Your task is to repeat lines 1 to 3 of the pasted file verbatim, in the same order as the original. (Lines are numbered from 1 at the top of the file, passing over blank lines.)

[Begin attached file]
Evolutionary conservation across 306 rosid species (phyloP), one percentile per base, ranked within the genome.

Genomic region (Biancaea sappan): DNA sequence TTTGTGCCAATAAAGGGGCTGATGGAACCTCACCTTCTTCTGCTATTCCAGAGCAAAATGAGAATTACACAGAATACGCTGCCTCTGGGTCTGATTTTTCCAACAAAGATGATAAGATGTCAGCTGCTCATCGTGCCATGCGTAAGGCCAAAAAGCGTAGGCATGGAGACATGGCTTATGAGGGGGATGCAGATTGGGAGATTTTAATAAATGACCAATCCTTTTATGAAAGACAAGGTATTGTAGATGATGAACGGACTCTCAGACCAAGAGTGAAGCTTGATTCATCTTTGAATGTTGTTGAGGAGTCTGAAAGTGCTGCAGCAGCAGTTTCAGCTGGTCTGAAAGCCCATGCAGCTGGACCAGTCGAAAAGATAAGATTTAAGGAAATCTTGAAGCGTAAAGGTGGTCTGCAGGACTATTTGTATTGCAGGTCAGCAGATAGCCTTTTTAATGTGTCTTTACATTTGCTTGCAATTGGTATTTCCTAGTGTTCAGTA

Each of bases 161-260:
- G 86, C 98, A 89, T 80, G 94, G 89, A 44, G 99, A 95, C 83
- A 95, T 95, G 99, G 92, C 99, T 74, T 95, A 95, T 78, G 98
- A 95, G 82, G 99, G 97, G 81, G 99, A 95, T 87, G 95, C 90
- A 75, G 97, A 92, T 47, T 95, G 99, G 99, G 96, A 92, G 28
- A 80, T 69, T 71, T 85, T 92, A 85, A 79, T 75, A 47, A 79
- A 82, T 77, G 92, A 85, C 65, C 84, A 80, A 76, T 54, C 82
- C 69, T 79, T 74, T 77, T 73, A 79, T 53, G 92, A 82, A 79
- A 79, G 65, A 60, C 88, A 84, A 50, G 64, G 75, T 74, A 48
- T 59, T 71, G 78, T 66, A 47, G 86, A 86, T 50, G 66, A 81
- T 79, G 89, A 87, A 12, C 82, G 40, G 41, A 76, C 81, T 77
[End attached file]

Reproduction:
Evolutionary conservation across 306 rosid species (phyloP), one percentile per base, ranked within the genome.

Genomic region (Biancaea sappan): DNA sequence TTTGTGCCAATAAAGGGGCTGATGGAACCTCACCTTCTTCTGCTATTCCAGAGCAAAATGAGAATTACACAGAATACGCTGCCTCTGGGTCTGATTTTTCCAACAAAGATGATAAGATGTCAGCTGCTCATCGTGCCATGCGTAAGGCCAAAAAGCGTAGGCATGGAGACATGGCTTATGAGGGGGATGCAGATTGGGAGATTTTAATAAATGACCAATCCTTTTATGAAAGACAAGGTATTGTAGATGATGAACGGACTCTCAGACCAAGAGTGAAGCTTGATTCATCTTTGAATGTTGTTGAGGAGTCTGAAAGTGCTGCAGCAGCAGTTTCAGCTGGTCTGAAAGCCCATGCAGCTGGACCAGTCGAAAAGATAAGATTTAAGGAAATCTTGAAGCGTAAAGGTGGTCTGCAGGACTATTTGTATTGCAGGTCAGCAGATAGCCTTTTTAATGTGTCTTTACATTTGCTTGCAATTGGTATTTCCTAGTGTTCAGTA

Each of bases 161-260: